To test storage speeds on the iKlips II, we ran a few simple benchmarks. First, we copied photo, video, audio, and document files from a PC to the iKlips II, then from the iKlips II to an iPhone. Our second test was the opposite: iPhone, to iKlips II, to PC.
PC to iPhone
Our test files consisted of 1GB of photos, 1GB of audio files, 10MB of documents, and one 437MB video file. Copying the files to the iKlips II took roughly 4 minutes and 43 seconds. Music and photo files took the longest to copy, with transfer speeds hovering between 3 MB/s and 12 MB/s. Meanwhile, the video file copied over at around 25 MB/s.
Copying the files from the iKlips II to an iPhone took only slightly longer at 5 minutes and 5 seconds. This is impressive considering that the iKlips II’s Lightning port has a 10 MB/s slower maximum write speed.
iPhone to PC
Flipping the script, copying files from the iPhone to the iKlips II took much longer; the transfer time was 8 minutes and 17 seconds. Conversely, copying the files from the iKlips II to the PC took a mere 27 seconds.
Comparing the total transfer times between these two scenarios, transferring files from your iPhone to a PC with an iKlips II is close to 2 minutes than faster adding files to your iPhone. There also wasn’t a noticeable drop in quality in the photo, video, and audio files after the file transfer.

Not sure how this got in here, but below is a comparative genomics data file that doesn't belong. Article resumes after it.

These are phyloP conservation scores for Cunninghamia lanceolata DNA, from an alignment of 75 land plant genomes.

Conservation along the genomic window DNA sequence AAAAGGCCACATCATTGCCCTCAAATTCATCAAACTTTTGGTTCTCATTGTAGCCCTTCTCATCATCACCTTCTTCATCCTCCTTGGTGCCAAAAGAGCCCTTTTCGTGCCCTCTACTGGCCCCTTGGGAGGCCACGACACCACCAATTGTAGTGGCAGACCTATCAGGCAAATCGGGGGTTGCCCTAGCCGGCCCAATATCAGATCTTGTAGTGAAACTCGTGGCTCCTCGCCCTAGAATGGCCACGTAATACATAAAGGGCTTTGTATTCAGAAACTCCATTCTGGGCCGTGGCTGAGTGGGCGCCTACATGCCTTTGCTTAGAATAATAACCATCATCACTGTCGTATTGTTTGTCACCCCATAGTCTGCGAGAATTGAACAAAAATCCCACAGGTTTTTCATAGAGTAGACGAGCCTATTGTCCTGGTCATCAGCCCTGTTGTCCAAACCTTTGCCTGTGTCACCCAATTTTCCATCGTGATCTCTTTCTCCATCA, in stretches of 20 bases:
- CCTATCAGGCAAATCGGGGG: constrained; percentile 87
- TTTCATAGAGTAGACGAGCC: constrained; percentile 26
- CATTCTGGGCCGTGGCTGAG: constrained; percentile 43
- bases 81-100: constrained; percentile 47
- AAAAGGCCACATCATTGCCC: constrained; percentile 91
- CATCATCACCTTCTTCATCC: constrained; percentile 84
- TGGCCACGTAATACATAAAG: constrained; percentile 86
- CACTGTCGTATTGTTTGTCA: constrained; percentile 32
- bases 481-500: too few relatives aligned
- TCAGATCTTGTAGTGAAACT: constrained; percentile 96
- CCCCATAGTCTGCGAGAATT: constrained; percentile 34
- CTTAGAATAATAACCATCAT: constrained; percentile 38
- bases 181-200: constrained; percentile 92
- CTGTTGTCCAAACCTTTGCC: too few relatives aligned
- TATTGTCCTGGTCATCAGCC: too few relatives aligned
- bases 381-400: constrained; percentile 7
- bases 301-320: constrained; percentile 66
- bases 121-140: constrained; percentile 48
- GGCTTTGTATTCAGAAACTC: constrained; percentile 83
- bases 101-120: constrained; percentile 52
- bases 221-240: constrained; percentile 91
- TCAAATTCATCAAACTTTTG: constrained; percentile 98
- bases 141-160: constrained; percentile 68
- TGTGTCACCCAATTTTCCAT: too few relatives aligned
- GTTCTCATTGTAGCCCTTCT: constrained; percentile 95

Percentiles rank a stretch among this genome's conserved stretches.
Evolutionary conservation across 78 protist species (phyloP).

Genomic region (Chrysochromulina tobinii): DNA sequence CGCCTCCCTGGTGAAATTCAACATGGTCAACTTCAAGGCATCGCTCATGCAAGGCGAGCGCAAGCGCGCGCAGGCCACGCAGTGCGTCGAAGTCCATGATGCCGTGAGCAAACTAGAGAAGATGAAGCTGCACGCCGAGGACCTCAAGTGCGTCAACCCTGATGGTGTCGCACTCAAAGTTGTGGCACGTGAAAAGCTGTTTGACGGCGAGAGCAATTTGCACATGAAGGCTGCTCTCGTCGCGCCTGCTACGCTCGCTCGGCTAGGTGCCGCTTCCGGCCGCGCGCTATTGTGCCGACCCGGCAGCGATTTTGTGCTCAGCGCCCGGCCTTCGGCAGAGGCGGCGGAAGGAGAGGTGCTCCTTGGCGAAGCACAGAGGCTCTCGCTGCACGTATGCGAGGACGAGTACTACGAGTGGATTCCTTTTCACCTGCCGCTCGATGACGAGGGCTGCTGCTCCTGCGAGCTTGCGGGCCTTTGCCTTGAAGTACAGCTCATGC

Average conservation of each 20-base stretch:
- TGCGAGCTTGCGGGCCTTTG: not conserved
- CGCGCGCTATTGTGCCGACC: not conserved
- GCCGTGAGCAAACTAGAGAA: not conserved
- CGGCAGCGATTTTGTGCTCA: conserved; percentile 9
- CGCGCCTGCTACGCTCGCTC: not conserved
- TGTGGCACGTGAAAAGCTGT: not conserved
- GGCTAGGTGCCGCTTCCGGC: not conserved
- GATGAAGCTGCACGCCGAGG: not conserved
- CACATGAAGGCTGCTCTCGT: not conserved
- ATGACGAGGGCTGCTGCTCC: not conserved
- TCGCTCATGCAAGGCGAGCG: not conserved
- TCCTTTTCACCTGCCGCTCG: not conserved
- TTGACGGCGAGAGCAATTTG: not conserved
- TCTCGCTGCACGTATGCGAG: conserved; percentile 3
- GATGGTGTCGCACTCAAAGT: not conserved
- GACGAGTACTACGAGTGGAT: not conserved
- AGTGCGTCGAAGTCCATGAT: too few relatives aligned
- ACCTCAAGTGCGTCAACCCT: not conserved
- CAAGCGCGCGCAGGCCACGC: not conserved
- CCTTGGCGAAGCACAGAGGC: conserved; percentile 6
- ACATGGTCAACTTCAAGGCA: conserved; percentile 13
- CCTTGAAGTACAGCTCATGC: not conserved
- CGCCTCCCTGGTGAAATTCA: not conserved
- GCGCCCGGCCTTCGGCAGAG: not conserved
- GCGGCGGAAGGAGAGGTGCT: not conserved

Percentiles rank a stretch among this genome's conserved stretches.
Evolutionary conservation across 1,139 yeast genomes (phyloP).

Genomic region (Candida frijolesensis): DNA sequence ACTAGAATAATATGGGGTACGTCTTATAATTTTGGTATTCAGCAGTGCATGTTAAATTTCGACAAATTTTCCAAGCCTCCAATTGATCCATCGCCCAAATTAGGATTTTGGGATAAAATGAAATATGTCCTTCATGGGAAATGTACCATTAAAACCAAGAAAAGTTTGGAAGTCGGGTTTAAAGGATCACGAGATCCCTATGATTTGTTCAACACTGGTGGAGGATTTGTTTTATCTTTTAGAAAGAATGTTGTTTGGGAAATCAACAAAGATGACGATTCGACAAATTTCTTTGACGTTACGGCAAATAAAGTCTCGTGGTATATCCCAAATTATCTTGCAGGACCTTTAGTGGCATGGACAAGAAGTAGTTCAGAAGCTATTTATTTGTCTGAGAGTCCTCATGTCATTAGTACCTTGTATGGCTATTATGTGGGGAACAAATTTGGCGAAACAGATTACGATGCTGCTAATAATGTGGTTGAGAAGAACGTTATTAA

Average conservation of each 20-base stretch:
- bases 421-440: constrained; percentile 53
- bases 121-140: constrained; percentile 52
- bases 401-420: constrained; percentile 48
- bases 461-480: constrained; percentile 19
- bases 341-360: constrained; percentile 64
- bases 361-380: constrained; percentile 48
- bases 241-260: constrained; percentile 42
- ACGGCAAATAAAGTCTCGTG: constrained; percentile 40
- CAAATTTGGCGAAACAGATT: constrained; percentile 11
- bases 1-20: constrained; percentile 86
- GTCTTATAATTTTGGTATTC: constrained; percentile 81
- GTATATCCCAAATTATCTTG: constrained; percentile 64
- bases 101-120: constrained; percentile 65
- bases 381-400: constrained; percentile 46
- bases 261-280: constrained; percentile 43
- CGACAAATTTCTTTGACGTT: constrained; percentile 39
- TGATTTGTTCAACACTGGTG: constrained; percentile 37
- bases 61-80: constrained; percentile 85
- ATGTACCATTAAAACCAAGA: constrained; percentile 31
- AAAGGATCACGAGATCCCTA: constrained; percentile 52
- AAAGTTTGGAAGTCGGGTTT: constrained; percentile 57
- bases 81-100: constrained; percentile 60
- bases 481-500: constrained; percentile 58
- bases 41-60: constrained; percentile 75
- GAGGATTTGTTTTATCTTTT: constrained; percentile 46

Where the iKlips II beats out its competitors is in utility and features. Not only does it offer additional storage, but it comes with an integrated app that lets you create an easy-to-navigate media center with additional features you might not have ever expected. Plus, the USB 3.1 port makes backing up files to your computer easy.
It’s best to think of the iKlips II as a unified storage expansion suite rather than a traditional built-in storage upgrade. Because of its added bulk, the iKlips II may not make it under your radar if you’re looking for a sleek solution to expand your storage like iCloud. However, the app’s attractive UI and simple navigation make the iKlips II a worthwhile consideration.
If you’re a power user who loves to store thousands of photos, videos, and music files, then the Adam Elements iKlips II will be a worthwhile investment. You’ll enjoy expanded storage space, simple file navigation, the ability to download YouTube videos, and a host of tools to turn the iKlips app into a unified multimedia experience. What’s more, the 64GB red version of the iKlips II is currently on sale for 12% off, bringing the price down to $69.